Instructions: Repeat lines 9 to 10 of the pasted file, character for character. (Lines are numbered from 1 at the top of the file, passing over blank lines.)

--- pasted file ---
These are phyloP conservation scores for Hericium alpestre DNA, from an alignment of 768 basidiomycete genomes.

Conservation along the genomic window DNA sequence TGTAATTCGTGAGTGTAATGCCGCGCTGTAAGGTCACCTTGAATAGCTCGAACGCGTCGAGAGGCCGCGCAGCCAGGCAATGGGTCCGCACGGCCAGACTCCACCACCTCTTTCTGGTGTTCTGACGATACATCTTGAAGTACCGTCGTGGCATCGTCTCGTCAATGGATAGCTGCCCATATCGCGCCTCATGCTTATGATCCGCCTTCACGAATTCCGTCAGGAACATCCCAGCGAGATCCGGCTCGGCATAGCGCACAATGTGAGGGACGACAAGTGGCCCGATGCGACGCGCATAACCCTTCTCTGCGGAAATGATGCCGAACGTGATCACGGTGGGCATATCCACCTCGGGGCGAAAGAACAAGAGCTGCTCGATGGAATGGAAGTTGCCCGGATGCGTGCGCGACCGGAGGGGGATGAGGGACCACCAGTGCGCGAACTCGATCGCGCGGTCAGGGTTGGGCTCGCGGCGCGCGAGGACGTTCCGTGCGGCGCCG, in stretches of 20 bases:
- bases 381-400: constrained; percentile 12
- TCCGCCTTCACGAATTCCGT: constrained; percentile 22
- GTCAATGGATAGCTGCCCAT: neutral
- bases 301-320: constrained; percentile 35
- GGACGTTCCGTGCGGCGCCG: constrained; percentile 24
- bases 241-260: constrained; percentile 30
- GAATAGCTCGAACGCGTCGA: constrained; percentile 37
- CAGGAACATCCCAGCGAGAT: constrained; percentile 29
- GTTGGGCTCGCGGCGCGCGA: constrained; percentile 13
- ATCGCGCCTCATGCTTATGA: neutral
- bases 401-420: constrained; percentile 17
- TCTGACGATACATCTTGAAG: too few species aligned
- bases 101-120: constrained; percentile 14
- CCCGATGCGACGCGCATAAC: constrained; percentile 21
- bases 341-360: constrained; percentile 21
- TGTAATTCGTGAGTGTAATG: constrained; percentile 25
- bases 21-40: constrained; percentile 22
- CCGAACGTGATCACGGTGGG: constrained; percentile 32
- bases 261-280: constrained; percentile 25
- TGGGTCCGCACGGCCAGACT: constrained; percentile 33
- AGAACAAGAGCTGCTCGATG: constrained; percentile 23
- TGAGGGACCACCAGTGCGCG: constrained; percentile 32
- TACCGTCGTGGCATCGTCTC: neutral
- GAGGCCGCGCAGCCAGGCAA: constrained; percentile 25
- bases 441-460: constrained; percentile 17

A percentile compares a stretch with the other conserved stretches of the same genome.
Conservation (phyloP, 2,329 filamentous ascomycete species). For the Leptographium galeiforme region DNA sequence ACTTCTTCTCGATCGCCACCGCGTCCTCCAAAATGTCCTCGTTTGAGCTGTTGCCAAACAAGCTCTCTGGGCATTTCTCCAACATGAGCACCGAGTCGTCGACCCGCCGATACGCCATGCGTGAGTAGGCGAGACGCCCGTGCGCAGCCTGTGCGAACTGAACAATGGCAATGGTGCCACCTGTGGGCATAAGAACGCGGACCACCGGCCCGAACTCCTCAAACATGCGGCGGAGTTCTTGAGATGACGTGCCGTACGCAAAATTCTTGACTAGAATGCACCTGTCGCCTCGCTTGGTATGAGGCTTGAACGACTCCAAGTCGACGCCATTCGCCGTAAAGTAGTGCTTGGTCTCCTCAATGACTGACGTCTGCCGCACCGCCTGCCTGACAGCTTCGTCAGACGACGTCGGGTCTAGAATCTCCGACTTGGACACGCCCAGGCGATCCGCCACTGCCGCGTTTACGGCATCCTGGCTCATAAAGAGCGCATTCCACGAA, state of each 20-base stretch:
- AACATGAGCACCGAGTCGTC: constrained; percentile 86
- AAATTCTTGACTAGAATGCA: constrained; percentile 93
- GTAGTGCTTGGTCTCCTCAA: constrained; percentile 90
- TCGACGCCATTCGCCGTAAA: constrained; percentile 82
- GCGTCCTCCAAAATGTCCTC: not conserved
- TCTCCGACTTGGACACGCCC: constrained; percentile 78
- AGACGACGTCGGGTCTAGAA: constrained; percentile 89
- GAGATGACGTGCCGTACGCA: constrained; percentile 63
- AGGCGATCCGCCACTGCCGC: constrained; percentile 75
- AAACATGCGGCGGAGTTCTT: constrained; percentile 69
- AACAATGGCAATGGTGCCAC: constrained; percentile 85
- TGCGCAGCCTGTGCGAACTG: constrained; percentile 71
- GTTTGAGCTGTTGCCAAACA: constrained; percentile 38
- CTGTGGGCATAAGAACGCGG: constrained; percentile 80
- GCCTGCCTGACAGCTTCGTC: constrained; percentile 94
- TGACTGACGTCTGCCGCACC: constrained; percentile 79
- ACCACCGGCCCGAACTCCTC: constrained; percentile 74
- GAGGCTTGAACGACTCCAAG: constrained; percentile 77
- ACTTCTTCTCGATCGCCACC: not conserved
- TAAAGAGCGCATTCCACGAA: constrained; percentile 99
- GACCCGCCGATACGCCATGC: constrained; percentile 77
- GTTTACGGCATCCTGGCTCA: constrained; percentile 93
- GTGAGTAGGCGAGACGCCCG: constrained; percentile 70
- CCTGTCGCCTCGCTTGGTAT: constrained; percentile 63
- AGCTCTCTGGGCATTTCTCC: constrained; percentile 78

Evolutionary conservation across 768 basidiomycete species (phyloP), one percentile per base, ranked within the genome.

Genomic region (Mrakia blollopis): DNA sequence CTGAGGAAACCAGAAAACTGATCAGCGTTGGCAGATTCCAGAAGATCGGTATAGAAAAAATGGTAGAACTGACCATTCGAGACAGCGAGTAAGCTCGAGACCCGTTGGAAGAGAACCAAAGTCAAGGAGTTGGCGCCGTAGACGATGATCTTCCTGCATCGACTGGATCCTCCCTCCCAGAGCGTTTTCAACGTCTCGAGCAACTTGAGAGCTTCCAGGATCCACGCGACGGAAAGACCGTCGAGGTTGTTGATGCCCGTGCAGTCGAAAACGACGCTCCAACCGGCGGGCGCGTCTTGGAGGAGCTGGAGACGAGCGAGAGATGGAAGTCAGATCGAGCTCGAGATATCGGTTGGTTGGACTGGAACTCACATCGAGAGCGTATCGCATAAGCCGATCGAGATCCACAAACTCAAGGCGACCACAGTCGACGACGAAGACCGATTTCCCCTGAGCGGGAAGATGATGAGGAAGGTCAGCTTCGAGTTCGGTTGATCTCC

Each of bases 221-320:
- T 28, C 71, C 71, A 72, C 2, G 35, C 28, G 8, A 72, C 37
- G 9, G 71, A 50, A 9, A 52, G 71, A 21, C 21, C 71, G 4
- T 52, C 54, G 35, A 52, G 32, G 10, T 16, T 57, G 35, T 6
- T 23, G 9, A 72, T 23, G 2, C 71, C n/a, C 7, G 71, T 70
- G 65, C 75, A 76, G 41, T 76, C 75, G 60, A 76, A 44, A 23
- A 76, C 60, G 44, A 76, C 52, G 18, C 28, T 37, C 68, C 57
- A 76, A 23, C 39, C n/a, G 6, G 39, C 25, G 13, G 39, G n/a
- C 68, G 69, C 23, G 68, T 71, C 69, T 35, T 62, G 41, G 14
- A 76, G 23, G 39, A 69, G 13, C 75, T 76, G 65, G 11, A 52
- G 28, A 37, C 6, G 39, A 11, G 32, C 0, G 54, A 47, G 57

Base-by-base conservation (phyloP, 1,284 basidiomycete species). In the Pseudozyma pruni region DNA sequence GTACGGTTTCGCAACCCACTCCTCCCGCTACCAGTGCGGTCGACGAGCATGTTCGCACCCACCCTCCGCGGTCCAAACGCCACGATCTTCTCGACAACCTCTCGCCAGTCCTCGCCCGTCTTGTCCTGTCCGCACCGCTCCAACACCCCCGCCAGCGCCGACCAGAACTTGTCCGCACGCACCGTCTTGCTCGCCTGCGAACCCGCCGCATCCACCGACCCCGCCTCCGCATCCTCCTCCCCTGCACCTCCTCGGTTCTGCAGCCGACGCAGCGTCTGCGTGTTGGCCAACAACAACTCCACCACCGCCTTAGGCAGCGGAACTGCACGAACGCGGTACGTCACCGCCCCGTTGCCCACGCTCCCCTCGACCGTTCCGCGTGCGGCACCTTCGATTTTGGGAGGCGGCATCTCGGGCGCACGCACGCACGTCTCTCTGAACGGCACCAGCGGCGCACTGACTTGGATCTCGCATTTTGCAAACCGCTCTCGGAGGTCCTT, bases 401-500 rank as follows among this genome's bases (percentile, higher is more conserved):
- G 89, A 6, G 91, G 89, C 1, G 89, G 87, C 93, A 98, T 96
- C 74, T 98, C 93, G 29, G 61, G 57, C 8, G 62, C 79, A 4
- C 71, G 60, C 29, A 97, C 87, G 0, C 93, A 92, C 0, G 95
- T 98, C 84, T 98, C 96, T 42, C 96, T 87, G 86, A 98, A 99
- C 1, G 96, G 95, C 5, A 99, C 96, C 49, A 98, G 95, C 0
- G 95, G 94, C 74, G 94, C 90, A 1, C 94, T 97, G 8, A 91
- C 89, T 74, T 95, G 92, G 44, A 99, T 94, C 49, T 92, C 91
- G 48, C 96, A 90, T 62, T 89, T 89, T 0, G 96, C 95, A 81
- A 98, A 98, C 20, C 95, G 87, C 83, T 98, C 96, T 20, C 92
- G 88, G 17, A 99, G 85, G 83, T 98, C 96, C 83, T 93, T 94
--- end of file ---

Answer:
- GAATAGCTCGAACGCGTCGA: constrained; percentile 37
- CAGGAACATCCCAGCGAGAT: constrained; percentile 29